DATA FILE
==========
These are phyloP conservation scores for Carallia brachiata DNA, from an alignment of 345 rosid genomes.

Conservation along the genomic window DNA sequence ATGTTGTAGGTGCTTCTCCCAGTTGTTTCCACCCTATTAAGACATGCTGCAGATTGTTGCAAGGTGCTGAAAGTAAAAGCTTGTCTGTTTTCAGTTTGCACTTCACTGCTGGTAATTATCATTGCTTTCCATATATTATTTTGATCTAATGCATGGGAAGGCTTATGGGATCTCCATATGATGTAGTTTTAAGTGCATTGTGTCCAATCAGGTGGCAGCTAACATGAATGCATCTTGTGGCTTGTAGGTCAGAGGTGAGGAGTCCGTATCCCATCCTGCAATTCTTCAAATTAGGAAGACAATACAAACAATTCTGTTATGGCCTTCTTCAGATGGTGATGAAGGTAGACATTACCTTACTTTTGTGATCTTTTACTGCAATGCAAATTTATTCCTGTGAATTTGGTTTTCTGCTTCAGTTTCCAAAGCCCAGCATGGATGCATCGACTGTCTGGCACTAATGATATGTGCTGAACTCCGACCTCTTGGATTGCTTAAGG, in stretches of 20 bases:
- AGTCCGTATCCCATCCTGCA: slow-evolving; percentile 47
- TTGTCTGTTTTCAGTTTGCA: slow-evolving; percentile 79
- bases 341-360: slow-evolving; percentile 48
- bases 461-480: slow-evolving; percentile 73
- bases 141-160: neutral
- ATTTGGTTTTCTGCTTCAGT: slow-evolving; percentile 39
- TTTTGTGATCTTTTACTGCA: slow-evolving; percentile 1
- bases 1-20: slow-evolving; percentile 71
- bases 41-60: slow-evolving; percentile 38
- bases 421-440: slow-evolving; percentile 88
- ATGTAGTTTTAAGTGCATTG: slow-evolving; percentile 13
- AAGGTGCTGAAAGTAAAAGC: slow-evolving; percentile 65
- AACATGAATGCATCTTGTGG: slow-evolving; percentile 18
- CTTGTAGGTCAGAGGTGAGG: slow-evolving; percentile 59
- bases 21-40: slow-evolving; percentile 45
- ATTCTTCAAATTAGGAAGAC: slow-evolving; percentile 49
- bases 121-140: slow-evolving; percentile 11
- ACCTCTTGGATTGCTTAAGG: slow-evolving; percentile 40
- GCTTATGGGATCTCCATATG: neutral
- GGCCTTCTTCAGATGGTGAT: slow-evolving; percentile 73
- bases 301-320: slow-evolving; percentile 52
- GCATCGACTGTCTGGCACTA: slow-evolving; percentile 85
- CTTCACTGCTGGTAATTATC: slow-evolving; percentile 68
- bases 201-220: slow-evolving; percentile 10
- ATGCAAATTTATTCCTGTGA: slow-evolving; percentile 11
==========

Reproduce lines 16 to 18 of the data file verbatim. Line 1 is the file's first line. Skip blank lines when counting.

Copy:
- CTTGTAGGTCAGAGGTGAGG: slow-evolving; percentile 59
- bases 21-40: slow-evolving; percentile 45
- ATTCTTCAAATTAGGAAGAC: slow-evolving; percentile 49